Continue reading “Frustrated with Church? You’re the Problem!”

Frustrated with Church? Join the Club…

…and by “club” I of course mean “Church”!

What am I getting at? Am I calling the Church a mere “club”?

No. Although, unfortunately, it often feels that way, doesn’t it?

  • A club full of hypocrisy, idolatry, indifference, and platitudes.
  • A club full of power-plays, fear-mongering, and Bible-thumping.
  • A club full of saints too afraid to admit that they are sinners.

Perhaps you’re sick of this “club,” and you’re ready to leave, if you haven’t left already.

I’m asking you to stay. To come back. To join for the first time.

Why?

Because the Church must be composed of people who realize the Church’s shortcomings and failures.

Otherwise, it is just a club.

I’m asking you to stay, because most leaders within the Church share your frustrations.

Because the strongest critiques of religion come from within, not without, the Christian community.

And because, as I’ll talk about tomorrow, you’re part of the problems. And so am I.

So, let’s work toward solving them together. Within the Church.

 

Improvising Church & State: Overaccepting as a Synthesis of Anglican and Anabaptist Approaches

INTRODUCTION: ACCEPTING, BLOCKING, AND STATUS

From the church’s perspective, is the state a promising offer, or a threatening one? At the risk of breathtaking oversimplification, Anglicans have tended to adopt the former perspective, leading to accommodation, and Anabaptists the latter, resulting in separation.[1] Following Samuel Wells in his theological appropriation of terms from theatrical improvisation, the Anglican tradition has tended to respond to the promising offers (invitations to respond) of the state by accepting – maintaining the premise(s) of the state’s action(s).[2] The historical legacy of the Church of England has given Anglicanism, as Anderson notes, an “inheritance of a strong loyalty to the state and a conservatism that has led the church to promote the status quo more often than it agitates for reform.”[3] This inheritance from the established Church of England has coincided with a dual tendency to adopt a high status (a strategy for getting one’s way), in terms of relative privilege and political optimism, and a low status, in terms of frequent subservience in church-state relations.[4]

However, the Anabaptist tradition has tended to respond to the threatening offers of the state by blocking – undermining the premise(s) of the state’s action(s).[5] For many contemporary Anabaptists, as Joireman summarizes, “[T]he state has the function of ordering the social world, and the church should be the visible witness of believers, the primary affiliation of Christians, and separate from the state.”[6] Passively, blocking the state can be “a choice to shut oneself away and keep oneself unsullied by the world.”[7] Most often, drawing upon their sixteenth-century inheritance of facing persecution from Catholics and Protestants alike, Anabaptists have adopted a low status as somewhat of a fringe movement. Actively, however, blocking can be “a choice to take up arms,” as seen during the (admittedly rare) example of high status Anabaptist opposition during the Münster Rebellion of 1534.[8]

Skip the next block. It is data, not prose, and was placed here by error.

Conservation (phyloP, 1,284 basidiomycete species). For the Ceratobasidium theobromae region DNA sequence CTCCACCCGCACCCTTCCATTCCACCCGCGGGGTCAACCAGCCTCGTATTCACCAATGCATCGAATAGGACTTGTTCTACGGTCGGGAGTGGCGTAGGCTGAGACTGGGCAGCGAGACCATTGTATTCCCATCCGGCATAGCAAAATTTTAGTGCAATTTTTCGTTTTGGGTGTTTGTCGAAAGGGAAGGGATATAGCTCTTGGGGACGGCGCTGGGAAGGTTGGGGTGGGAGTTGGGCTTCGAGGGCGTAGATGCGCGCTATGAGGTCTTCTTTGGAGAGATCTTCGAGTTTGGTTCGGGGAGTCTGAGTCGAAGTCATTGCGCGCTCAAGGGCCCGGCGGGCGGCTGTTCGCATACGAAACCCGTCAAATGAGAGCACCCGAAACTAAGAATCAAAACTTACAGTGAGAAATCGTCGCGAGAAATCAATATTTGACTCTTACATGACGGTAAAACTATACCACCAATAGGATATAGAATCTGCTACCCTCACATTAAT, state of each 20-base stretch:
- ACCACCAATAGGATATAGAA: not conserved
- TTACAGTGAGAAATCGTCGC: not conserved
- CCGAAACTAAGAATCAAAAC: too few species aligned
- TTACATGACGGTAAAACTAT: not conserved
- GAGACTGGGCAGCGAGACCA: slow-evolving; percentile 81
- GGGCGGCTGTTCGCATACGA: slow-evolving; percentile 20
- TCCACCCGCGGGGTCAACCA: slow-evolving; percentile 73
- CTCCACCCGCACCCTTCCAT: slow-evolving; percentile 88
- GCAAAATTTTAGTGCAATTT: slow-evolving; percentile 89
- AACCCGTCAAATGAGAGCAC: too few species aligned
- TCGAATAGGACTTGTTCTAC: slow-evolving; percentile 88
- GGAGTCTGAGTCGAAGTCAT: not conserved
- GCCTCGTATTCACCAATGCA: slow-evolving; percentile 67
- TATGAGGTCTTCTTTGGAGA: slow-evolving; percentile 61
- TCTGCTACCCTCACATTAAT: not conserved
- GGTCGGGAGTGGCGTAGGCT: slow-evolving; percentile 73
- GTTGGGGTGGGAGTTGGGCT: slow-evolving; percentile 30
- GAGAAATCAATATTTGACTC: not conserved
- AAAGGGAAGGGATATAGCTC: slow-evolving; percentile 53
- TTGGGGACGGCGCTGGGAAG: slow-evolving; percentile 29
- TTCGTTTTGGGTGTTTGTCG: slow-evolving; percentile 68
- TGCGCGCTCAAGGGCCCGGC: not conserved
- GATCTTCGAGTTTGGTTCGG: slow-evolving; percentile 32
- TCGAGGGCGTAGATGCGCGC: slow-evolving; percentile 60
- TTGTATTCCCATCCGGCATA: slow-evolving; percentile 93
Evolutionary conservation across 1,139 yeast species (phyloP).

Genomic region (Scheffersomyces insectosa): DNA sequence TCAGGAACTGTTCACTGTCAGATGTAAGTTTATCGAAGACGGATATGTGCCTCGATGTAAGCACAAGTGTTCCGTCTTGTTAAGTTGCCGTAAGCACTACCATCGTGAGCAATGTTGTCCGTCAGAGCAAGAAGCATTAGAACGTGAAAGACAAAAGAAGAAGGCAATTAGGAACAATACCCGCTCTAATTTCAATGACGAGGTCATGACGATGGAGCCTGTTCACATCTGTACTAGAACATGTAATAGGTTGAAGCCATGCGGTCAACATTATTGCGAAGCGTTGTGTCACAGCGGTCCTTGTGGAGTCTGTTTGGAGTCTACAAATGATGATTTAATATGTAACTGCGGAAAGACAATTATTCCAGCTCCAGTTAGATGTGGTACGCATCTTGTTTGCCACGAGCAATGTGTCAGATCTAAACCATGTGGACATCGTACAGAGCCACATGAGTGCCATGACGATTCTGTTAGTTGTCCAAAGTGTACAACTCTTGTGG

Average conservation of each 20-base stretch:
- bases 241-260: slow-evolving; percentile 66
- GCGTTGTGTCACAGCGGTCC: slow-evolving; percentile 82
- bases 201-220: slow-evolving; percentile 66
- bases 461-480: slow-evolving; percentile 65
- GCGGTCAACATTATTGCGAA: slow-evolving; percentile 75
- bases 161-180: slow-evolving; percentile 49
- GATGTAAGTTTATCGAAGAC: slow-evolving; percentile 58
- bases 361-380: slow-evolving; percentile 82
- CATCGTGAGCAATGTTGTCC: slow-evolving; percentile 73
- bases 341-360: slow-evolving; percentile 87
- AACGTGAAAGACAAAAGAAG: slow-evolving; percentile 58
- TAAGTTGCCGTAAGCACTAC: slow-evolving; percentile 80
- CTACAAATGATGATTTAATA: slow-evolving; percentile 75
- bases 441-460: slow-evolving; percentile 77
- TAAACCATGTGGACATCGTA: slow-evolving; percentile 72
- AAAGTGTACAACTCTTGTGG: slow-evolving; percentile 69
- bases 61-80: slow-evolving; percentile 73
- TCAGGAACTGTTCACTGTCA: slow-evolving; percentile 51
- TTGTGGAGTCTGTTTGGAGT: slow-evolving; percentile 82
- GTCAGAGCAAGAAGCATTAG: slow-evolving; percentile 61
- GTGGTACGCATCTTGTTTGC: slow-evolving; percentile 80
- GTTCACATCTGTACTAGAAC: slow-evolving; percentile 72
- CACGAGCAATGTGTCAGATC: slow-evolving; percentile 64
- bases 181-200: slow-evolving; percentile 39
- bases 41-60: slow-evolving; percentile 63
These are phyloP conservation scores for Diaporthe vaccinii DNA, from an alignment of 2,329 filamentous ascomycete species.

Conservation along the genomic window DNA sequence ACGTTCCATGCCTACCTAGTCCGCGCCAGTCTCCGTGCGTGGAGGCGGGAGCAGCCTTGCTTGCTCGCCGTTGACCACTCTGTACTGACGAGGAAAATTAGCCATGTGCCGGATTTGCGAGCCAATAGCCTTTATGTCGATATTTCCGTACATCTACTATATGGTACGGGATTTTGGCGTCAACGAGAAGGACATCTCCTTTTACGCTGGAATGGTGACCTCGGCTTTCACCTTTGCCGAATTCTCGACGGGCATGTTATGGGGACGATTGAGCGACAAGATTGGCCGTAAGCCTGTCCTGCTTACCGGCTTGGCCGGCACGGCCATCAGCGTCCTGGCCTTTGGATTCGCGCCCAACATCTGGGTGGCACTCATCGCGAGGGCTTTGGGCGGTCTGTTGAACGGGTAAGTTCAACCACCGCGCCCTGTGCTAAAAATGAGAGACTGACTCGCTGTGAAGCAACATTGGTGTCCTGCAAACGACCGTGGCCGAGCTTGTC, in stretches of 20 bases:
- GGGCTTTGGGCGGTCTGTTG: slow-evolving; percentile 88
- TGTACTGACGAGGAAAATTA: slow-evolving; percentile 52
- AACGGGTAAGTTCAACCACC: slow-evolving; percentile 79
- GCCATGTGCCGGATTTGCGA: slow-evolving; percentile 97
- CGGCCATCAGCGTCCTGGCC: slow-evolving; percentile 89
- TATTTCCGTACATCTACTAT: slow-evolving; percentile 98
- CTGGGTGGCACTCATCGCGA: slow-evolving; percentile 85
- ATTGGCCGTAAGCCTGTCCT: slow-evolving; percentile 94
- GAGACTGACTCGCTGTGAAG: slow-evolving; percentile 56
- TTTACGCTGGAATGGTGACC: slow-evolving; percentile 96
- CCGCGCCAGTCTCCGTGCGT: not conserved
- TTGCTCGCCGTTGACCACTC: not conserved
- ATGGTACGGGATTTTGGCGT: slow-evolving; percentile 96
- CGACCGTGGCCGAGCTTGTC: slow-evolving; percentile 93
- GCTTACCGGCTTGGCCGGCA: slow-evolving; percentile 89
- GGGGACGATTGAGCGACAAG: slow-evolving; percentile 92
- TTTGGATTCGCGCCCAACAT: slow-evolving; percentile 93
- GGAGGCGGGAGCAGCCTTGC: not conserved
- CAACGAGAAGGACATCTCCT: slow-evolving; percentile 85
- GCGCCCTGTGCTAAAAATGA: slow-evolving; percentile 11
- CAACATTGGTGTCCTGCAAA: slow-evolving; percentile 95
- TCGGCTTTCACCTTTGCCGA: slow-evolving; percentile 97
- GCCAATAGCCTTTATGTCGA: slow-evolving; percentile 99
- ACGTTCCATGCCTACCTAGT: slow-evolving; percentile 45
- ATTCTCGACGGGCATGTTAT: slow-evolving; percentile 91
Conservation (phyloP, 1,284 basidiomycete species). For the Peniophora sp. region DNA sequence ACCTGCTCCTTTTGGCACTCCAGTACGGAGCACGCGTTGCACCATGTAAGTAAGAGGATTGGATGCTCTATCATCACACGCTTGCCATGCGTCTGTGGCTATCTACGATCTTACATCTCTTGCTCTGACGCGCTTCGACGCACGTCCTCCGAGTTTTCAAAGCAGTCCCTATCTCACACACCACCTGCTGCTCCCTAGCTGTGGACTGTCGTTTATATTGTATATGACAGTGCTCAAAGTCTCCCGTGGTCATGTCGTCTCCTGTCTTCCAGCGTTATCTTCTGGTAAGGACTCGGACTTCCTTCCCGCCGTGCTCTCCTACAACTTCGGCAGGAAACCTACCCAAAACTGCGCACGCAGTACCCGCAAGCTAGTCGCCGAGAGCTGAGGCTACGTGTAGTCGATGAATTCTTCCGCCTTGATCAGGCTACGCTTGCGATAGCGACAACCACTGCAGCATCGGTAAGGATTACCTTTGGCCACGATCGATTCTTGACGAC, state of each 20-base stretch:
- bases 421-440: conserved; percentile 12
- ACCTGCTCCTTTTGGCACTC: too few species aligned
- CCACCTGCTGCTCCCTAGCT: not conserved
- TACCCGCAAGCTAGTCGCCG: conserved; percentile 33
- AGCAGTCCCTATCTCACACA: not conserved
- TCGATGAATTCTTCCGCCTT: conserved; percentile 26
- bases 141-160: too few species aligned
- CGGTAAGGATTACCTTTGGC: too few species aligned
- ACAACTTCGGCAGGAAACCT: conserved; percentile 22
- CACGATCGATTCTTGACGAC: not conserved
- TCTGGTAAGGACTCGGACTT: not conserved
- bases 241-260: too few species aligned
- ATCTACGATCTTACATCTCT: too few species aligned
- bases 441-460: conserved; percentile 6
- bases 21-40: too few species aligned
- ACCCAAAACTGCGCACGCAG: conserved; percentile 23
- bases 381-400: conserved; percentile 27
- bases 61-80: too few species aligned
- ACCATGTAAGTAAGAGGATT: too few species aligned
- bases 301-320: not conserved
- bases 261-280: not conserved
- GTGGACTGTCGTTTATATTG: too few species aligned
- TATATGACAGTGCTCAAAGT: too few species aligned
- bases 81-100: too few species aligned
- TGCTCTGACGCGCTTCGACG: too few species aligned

QUESTIONING GIVENS

Continue reading “Improvising Church & State: Overaccepting as a Synthesis of Anglican and Anabaptist Approaches”

Women’s Service in the Church (NT Wright) Pt. 1

The following are some poignant excerpts (in my opinion) from N.T. Wright’s conference paper, “Women’s Service in the Church: The Biblical Basis,” for the Symposium, ‘Men, Women and the Church’ at St John’s College, Durham on September 4, 2004. I’ll start with excerpts from his introductory remarks today, before moving on to his comments on Galatians 3, the Gospels and Acts, 1 Corinthians, and 1 Timothy. If you don’t feel like waiting around for me to parcel the address out in blogposts, however, read the full version here

Nota bene: My Emphases. [My Additions.] 

[The Potential and Peril of Terminology:]

“I do worry a bit about the word ‘equality’ and the language of ‘egalitarian’ and so on. I recognise what is being said of course, and if I didn’t endorse that point I probably wouldn’t be speaking here now; but those words carry so much freight in ouor various cultures that I do wonder whether it’s wise, whether it actually helps the cause you want to set forward, to highlight those terms in the way you do. Not only is the word a red rag to all kinds of bulls who perhaps don’t need to be aggravated in that way (though some may); it is always in danger of being inaccurate, far too broad, implying to many (wrongly of course, but one cannot police what people will hear in technical terms) not only equality but identity. Likewise, to use the word ‘complementary’ and its cognates to denote a position which says that not only are men and women different but that those differences mean that women cannot exercise ministry, or some kinds of ministry, within the church, is I think a shame; as I shall suggest, I think the word ‘complementary’ is too good and important a word to let that side of the argument have it all to themselves.

[All-or-Nothing Need Not Apply:]